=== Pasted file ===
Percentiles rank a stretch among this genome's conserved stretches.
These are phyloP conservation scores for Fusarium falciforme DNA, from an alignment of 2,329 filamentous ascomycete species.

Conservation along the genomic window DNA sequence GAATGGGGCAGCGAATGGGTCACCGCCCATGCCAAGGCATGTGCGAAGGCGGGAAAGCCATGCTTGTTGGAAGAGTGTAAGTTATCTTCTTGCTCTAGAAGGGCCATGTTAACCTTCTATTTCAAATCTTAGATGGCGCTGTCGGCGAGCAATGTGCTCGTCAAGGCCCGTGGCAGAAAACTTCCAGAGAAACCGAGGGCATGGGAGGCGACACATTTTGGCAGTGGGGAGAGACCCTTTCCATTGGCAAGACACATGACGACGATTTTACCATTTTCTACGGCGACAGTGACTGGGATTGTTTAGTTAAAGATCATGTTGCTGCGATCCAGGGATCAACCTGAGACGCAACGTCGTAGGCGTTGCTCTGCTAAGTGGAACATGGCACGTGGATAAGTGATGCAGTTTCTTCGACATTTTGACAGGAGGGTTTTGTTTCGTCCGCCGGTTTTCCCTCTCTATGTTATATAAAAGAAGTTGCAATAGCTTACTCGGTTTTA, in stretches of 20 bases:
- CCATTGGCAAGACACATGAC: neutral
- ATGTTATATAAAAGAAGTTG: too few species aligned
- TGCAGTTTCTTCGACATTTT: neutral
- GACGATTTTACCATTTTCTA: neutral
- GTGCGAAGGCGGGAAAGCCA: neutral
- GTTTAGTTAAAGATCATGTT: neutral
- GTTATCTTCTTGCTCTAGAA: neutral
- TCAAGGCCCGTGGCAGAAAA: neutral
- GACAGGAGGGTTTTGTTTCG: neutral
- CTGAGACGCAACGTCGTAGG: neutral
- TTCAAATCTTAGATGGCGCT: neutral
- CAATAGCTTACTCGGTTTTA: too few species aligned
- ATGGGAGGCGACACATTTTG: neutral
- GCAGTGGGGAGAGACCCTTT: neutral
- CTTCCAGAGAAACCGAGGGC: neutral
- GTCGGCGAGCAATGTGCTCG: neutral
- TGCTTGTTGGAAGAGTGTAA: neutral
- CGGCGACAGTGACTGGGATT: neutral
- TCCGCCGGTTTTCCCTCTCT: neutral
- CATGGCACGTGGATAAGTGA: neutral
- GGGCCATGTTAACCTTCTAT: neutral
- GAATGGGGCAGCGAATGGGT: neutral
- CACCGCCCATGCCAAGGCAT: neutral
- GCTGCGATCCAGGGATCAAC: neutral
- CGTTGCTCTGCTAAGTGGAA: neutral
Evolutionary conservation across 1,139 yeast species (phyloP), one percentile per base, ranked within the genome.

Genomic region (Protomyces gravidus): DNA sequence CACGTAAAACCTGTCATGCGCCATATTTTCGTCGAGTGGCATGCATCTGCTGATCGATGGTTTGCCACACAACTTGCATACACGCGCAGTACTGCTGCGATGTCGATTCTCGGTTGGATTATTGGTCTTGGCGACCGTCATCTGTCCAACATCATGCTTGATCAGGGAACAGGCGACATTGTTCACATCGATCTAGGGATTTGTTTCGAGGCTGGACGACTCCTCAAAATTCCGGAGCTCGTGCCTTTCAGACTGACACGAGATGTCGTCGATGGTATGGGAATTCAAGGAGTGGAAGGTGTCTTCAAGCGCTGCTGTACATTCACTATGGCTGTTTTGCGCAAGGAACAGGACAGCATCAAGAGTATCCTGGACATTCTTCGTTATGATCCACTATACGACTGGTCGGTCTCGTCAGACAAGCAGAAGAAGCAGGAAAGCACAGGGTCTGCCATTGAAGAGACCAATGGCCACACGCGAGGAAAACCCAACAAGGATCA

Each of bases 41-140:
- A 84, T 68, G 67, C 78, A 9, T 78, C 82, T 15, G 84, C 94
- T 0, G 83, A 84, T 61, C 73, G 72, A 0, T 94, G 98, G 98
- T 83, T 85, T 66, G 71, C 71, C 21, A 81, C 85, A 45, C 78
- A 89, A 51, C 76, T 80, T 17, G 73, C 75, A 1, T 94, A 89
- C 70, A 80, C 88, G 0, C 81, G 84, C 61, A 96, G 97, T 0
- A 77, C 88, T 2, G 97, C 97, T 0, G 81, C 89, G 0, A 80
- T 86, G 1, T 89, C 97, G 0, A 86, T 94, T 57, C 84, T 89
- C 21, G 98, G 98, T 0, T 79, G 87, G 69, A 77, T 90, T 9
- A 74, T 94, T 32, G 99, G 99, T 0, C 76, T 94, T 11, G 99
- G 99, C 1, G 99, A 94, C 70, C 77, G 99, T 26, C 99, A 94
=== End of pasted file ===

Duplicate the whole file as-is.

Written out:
Percentiles rank a stretch among this genome's conserved stretches.
These are phyloP conservation scores for Fusarium falciforme DNA, from an alignment of 2,329 filamentous ascomycete species.

Conservation along the genomic window DNA sequence GAATGGGGCAGCGAATGGGTCACCGCCCATGCCAAGGCATGTGCGAAGGCGGGAAAGCCATGCTTGTTGGAAGAGTGTAAGTTATCTTCTTGCTCTAGAAGGGCCATGTTAACCTTCTATTTCAAATCTTAGATGGCGCTGTCGGCGAGCAATGTGCTCGTCAAGGCCCGTGGCAGAAAACTTCCAGAGAAACCGAGGGCATGGGAGGCGACACATTTTGGCAGTGGGGAGAGACCCTTTCCATTGGCAAGACACATGACGACGATTTTACCATTTTCTACGGCGACAGTGACTGGGATTGTTTAGTTAAAGATCATGTTGCTGCGATCCAGGGATCAACCTGAGACGCAACGTCGTAGGCGTTGCTCTGCTAAGTGGAACATGGCACGTGGATAAGTGATGCAGTTTCTTCGACATTTTGACAGGAGGGTTTTGTTTCGTCCGCCGGTTTTCCCTCTCTATGTTATATAAAAGAAGTTGCAATAGCTTACTCGGTTTTA, in stretches of 20 bases:
- CCATTGGCAAGACACATGAC: neutral
- ATGTTATATAAAAGAAGTTG: too few species aligned
- TGCAGTTTCTTCGACATTTT: neutral
- GACGATTTTACCATTTTCTA: neutral
- GTGCGAAGGCGGGAAAGCCA: neutral
- GTTTAGTTAAAGATCATGTT: neutral
- GTTATCTTCTTGCTCTAGAA: neutral
- TCAAGGCCCGTGGCAGAAAA: neutral
- GACAGGAGGGTTTTGTTTCG: neutral
- CTGAGACGCAACGTCGTAGG: neutral
- TTCAAATCTTAGATGGCGCT: neutral
- CAATAGCTTACTCGGTTTTA: too few species aligned
- ATGGGAGGCGACACATTTTG: neutral
- GCAGTGGGGAGAGACCCTTT: neutral
- CTTCCAGAGAAACCGAGGGC: neutral
- GTCGGCGAGCAATGTGCTCG: neutral
- TGCTTGTTGGAAGAGTGTAA: neutral
- CGGCGACAGTGACTGGGATT: neutral
- TCCGCCGGTTTTCCCTCTCT: neutral
- CATGGCACGTGGATAAGTGA: neutral
- GGGCCATGTTAACCTTCTAT: neutral
- GAATGGGGCAGCGAATGGGT: neutral
- CACCGCCCATGCCAAGGCAT: neutral
- GCTGCGATCCAGGGATCAAC: neutral
- CGTTGCTCTGCTAAGTGGAA: neutral
Evolutionary conservation across 1,139 yeast species (phyloP), one percentile per base, ranked within the genome.

Genomic region (Protomyces gravidus): DNA sequence CACGTAAAACCTGTCATGCGCCATATTTTCGTCGAGTGGCATGCATCTGCTGATCGATGGTTTGCCACACAACTTGCATACACGCGCAGTACTGCTGCGATGTCGATTCTCGGTTGGATTATTGGTCTTGGCGACCGTCATCTGTCCAACATCATGCTTGATCAGGGAACAGGCGACATTGTTCACATCGATCTAGGGATTTGTTTCGAGGCTGGACGACTCCTCAAAATTCCGGAGCTCGTGCCTTTCAGACTGACACGAGATGTCGTCGATGGTATGGGAATTCAAGGAGTGGAAGGTGTCTTCAAGCGCTGCTGTACATTCACTATGGCTGTTTTGCGCAAGGAACAGGACAGCATCAAGAGTATCCTGGACATTCTTCGTTATGATCCACTATACGACTGGTCGGTCTCGTCAGACAAGCAGAAGAAGCAGGAAAGCACAGGGTCTGCCATTGAAGAGACCAATGGCCACACGCGAGGAAAACCCAACAAGGATCA

Each of bases 41-140:
- A 84, T 68, G 67, C 78, A 9, T 78, C 82, T 15, G 84, C 94
- T 0, G 83, A 84, T 61, C 73, G 72, A 0, T 94, G 98, G 98
- T 83, T 85, T 66, G 71, C 71, C 21, A 81, C 85, A 45, C 78
- A 89, A 51, C 76, T 80, T 17, G 73, C 75, A 1, T 94, A 89
- C 70, A 80, C 88, G 0, C 81, G 84, C 61, A 96, G 97, T 0
- A 77, C 88, T 2, G 97, C 97, T 0, G 81, C 89, G 0, A 80
- T 86, G 1, T 89, C 97, G 0, A 86, T 94, T 57, C 84, T 89
- C 21, G 98, G 98, T 0, T 79, G 87, G 69, A 77, T 90, T 9
- A 74, T 94, T 32, G 99, G 99, T 0, C 76, T 94, T 11, G 99
- G 99, C 1, G 99, A 94, C 70, C 77, G 99, T 26, C 99, A 94